In Paradise Hills, a developer, Paradise Hills Associates, sued a purchaser of one of its houses for interference with prospective economic advantage, after the purchaser publicly criticized the quality of the developer's products and services, and made public statements about her unhappiness with them. She also allegedly attempted to persuade prospective customers not to purchase homes in Paradise Hills. The court held her speech was protected under the First Amendment. “Courts have recognized the importance of the public's access to consumer information. ‘The growth of “consumerism” in the United States is a matter of common knowledge. Members of the public have recognized their roles as consumers and through concerted activities, both private and public, have attempted to improve their relative positions vis-a-vis the supplies [sic] and manufacturers of consumer goods. They clearly have an interest in matters which affect their roles as consumers, and peaceful activities, such as plaintiffs', which inform them about such matters are protected by the First Amendment.” (Id. at p. 1544, 1 Cal.Rptr.2d 514, citing Concerned Consumers League v. O'Neill (E.D.Wis., 1974) 371 F.Supp. 644, 648.)
It is equally important to an informed consumer public that those expert in analyzing products, and the advertising claims made in behalf of those products, publish their analyses and opinions. Unless those analyses or opinions are defamatory the fact they may be critical of a product or an advertisement and thus harm the producer economically cannot be the basis of a cause of action for intentional infliction of economic injury.
As we discussed in detail above, Pilgrim fails to satisfy First Amendment requirements. We therefore do not reach the merits of whether Pilgrim adequately pleaded the five elements listed above.
As mandated by Milkovich, supra, 497 U.S. at page 17, 110 S.Ct. at page 2705, we have made an independent examination of the whole record in order to ensure there is no infringement of free expression. It is our considered opinion Pilgrim cannot state a cause of action for libel or interference with prospective economic advantage based on the commentary because it is nonactionable analysis which does not imply facts which are untrue and which is headed by a title that, at worst, is protected “loose, figurative, or hyperbolic language.” Therefore, we deny Pilgrim leave to amend its complaint.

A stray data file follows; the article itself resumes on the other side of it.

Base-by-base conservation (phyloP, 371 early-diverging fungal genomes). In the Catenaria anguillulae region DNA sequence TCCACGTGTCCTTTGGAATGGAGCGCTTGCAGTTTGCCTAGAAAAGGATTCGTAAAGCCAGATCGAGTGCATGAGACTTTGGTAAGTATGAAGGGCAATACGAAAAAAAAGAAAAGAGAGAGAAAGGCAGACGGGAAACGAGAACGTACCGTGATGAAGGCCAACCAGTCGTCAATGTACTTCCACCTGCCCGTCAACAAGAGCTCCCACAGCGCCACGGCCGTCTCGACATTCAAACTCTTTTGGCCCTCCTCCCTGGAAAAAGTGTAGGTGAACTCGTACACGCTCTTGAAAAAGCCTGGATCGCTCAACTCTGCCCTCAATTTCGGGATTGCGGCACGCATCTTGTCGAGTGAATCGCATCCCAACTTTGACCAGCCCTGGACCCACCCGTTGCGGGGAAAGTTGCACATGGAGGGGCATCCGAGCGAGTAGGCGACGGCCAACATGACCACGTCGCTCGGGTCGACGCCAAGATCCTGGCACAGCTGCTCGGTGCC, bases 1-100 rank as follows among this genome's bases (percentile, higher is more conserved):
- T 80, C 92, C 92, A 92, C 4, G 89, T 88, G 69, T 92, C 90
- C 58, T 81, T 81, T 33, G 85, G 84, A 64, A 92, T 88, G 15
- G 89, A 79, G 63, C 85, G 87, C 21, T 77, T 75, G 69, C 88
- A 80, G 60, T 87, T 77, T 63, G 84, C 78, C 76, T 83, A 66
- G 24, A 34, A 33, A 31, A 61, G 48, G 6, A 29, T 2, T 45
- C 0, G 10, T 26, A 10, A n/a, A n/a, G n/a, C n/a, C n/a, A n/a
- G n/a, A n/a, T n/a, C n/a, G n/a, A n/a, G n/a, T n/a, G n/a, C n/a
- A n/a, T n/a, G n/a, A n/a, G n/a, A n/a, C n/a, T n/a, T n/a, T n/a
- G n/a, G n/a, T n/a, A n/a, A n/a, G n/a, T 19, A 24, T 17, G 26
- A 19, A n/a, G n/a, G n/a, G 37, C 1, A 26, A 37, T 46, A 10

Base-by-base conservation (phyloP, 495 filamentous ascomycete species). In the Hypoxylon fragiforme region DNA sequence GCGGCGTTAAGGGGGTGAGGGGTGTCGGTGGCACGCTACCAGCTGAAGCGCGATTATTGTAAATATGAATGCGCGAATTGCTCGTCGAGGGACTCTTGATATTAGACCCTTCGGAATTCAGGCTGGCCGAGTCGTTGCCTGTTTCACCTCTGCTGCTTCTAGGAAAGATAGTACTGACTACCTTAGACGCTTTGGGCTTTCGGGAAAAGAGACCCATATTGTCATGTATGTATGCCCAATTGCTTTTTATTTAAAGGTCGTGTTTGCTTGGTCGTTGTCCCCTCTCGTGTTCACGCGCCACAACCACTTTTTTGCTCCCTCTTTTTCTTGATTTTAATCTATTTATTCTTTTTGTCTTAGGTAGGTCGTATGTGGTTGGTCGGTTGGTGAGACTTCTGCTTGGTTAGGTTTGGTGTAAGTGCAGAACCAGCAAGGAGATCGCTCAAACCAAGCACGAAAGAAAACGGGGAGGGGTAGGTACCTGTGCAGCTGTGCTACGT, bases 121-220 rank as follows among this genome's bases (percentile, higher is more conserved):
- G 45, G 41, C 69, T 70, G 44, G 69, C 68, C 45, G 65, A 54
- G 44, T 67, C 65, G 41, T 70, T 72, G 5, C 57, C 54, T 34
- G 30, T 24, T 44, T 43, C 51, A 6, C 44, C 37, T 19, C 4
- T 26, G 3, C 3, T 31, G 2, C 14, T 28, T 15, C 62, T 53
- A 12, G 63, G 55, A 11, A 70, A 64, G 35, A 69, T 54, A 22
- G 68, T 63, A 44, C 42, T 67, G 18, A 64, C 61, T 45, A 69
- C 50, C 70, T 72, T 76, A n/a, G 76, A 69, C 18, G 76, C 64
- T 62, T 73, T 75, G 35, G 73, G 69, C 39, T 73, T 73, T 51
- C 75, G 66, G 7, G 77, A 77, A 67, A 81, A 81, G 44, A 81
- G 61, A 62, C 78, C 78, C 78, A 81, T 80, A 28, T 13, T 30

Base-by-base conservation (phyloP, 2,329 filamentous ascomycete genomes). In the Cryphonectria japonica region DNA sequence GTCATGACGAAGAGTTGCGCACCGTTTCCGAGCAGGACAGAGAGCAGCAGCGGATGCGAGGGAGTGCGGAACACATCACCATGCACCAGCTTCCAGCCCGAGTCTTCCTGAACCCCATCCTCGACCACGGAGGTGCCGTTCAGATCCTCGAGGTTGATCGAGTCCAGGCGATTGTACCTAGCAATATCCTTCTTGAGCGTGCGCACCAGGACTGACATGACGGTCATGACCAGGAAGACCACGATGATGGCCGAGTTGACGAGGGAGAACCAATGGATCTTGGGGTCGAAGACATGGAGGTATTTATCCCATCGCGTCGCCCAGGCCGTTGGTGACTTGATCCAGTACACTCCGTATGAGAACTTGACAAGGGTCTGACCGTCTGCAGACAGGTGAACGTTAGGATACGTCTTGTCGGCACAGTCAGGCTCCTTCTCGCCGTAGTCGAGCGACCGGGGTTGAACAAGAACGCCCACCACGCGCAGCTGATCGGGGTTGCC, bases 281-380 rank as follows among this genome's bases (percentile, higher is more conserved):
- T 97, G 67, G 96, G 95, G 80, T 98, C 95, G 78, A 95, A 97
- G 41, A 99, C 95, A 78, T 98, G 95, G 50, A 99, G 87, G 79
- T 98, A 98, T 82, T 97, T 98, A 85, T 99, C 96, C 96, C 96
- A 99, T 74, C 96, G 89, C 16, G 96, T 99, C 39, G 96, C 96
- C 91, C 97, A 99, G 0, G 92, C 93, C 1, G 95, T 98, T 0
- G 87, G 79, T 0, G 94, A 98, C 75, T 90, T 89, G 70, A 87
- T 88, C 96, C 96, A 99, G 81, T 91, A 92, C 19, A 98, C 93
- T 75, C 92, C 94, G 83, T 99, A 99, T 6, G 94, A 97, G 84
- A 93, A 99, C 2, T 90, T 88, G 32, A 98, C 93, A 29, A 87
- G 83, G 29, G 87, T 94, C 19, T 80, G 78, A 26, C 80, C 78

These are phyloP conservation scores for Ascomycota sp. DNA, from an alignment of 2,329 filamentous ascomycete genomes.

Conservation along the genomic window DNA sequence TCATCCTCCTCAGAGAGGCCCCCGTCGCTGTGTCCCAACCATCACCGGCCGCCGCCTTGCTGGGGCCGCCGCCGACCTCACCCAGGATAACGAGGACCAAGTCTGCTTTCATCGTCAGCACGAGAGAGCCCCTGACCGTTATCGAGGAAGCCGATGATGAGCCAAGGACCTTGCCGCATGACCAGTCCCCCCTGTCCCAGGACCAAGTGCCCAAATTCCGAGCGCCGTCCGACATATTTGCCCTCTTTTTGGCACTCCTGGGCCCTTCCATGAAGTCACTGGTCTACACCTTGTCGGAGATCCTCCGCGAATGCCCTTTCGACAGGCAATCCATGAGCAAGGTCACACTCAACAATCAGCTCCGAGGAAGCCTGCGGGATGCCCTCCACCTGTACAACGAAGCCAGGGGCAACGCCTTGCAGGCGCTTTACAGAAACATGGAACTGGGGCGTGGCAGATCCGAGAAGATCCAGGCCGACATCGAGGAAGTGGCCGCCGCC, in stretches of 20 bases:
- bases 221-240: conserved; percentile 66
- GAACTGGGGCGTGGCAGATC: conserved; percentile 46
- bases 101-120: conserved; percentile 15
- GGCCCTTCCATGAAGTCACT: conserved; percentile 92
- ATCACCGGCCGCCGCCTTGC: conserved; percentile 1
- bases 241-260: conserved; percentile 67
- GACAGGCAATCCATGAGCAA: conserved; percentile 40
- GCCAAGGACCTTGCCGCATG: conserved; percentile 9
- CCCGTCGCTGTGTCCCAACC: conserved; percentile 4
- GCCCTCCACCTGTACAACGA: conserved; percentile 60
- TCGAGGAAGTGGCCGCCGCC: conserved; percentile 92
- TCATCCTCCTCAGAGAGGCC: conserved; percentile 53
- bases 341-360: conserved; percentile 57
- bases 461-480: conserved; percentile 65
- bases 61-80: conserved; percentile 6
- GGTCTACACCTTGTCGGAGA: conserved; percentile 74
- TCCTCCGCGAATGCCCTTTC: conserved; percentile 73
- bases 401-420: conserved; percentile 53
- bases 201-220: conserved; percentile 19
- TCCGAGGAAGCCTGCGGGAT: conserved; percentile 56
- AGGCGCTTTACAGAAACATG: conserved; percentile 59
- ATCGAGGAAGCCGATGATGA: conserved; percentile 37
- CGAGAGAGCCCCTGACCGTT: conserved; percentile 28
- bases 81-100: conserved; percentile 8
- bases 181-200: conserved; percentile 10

Since we are sustaining the demurrer without leave to amend, we need not reach petitioners' motion to strike Pilgrim's request for punitive damages.
Let a peremptory writ of mandate issue, commanding the trial court to vacate its order overruling petitioners' demurrer to the complaint and to sustain said demurrer without leave to amend.
1. “Libel is a false and unprivileged publication by writing, printing, picture, effigy, or other fixed representation to the eye, which exposes any person to hatred, contempt, ridicule, or obloquy, or which causes him to be shunned or avoided, or which has a tendency to injure him in his occupation.”
2. James E. Stewart and Richard E. Rassel, in their article, The First Amendment Protection of Opinion, Mich. B. J., October 1991, Volume 70, No. 10, at page 1031, compiled several cases in which the courts held as nonlibelous statements which were phrased in “vituperative” terms, or used language in a loose or figurative sense: “Consider, for example, Buckley v. Littell, 539 F.2d 882 (2d Cir.1976) (references to columnist William F. Buckley as a ‘fellow traveler of fascism’); Hotchner v. Castillo–Puche, 551 F.2d  (2d Cir.1977) (plaintiff referred to as a ‘hypocrite’ and ‘never open and above-board’); Richardson v. Signal Publishing, 5 Media Law Reporter (BNA) 1593 (Ohio App.1979) (references to a township clerk as ‘playing hide and seek’ with township funds); Anton v. St. Louis Suburban Newspapers, 598 S.W.2d 493, 5 Media Law Reporter (BNA) 2601 (Mo.Ct.App.1980) (references to the change of membership on a public board as a product of plaintiff's ‘sleazy sleight of hand’); Chaplin v. Amordian Press, 128 A.D.2d 81, 515 N.Y.S.2d 434, 14 Media Law Reporter (BNA) 1206 (N.Y.1988) (references to a recording studio executive as ‘an unbelievably unscrupulous character’); Pease v. Telegraph Publishing, 121 N.H. 62, 426 A.2d 463, 7 Media Law Reporter 1114 (BNA) (1981) (statements that a journalist had conducted the ‘worst single example of a journalistic smear’ and labeling the plaintiff journalist as ‘journalistic scum of the earth’); Myers v. Boston Magazine, 380 Mass. 336, 403 N.E.2d 376, 6 Media Law Reporter (BNA) 1241 (1980) (references to television sports announcer as ‘worst sports announcer in Boston’ and as ‘enrolled in a course for remedial speaking’), and Henderson v. Times Mirror Co., 669 F.Supp. 356, 14 Media Law Reporter (BNA) 1659 (D.C.Colo.1987) (references to a professional sports agent as a ‘sleazebag’ who ‘kind of slimed up from the bayou.’).”
JOHNSON, Associate Justice.
LILLIE, P.J., and FRED WOODS, J., concur.